Color Gradations in Seed Bead Art
Painters can just mix a couple of colors together to get a middle color. In seed bead art, we often do not have that choice available.
Although there are hundreds of so-called colors available in seed beads, the majority are various coatings or treatments placed over (or lined on the inside) of the same 40-70 colors of beads.
Now those coatings and treatments will produce different effects and diffuse the light in various ways, giving the effect of different hues, but if you wanted to give the effect of, say, a blue vase in the background of a still life, you probably would not want to use the brightness of silver-lined blue beads, or blue beads with an aurora borealis (AB) finish because it would just be too bright. You could use opaque blue beads, and you can probably find 3 to five shades of plain blue beads.
Being able to blend from one color to the next, to give the appearance of graduated color, gives more room to play in the somewhat limited palette of bead colors available. One easy place to see the range available in seed beads in at the Toho Beads website where they have a 2-page
Sample Card for Aiko Beads
that is arranged by color gradation. It's a pretty cool resource, and one that I have been going back to from time to time. Maybe I should buy the actual sample cards instead of just staring at my computer monitor. . . .
Using the technique of your choice, weave a square with 2 colors blending into each other. The most straightforward way to do this is to start at one end with the first color, bead about 20% of your square, then begin adding a few single beads of the second color, increasing their frequency until it is a pretty even mix of the 2 colors at the middle of the piece. Then you can begin to bring use your first color in smaller and smaller amounts until you reach the final 20% of your square, which will be completely in your second color. The goal of this exercise is to get a nice even blend from one color to the next.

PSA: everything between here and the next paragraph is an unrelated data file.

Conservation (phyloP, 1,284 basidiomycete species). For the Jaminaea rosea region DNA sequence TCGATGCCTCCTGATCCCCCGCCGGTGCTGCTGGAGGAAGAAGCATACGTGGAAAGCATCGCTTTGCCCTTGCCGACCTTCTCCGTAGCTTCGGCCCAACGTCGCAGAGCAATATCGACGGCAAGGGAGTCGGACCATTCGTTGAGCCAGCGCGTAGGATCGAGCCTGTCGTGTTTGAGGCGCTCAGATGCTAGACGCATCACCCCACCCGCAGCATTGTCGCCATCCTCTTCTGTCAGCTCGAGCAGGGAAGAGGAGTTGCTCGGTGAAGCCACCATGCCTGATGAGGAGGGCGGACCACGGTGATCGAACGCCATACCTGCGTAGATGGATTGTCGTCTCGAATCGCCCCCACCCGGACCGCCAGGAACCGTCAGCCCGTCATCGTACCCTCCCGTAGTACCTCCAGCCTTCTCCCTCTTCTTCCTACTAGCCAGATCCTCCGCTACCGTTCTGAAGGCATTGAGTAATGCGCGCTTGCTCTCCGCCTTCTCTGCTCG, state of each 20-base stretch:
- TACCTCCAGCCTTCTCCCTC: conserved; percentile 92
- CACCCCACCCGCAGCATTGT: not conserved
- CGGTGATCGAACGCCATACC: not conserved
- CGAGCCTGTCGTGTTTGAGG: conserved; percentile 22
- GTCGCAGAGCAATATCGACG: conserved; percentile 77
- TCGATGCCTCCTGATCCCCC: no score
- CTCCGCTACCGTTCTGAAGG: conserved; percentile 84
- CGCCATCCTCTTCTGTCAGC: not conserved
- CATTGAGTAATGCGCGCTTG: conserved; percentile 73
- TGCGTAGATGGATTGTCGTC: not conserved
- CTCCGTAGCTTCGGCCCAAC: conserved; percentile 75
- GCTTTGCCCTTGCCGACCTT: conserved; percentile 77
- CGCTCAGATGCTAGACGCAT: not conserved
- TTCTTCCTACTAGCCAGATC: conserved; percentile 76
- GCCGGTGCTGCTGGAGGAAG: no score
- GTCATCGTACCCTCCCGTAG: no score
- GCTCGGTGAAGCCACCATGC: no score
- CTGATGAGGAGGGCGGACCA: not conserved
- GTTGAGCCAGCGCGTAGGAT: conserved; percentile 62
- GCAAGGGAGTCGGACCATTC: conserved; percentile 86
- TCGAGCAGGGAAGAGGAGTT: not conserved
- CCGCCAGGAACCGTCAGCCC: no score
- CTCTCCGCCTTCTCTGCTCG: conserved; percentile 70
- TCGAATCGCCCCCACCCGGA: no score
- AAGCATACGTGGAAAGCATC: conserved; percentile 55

1. Make a longer and slower transition from one color to the next. This might become a nice bracelet.
2. Use more than 2 colors.
3. Instead of blending across in a straight line, make a roundish shape of one color and blend outward from it. You can see something of the sort on the small, light blue example above.
You are welcome to chart out your use of color for this if you want to, but I encourage you to just do it as you go along, paying attention to the beads and the effect you are getting. To me, seed bead art is easier and more fun when I pay attention to what is happening with the work and adjust as needed.
What Will I Do with All These Artsy Samples?
You can take a peek at
Practical Uses for Color Samples
to get some ideas for turning your experimental learning bits into interesting examples of seed bead art.
Show Us Your Color Gradation Piece!
You can show us your results, so we can all learn from each other. Whether it's a piece you just did because of what you read here, or if it is something you did in the past that fits into this discussion, please consider sharing it.
When you share your beadwork piece, you will be able to download a Certificate of Completion for this assignment.
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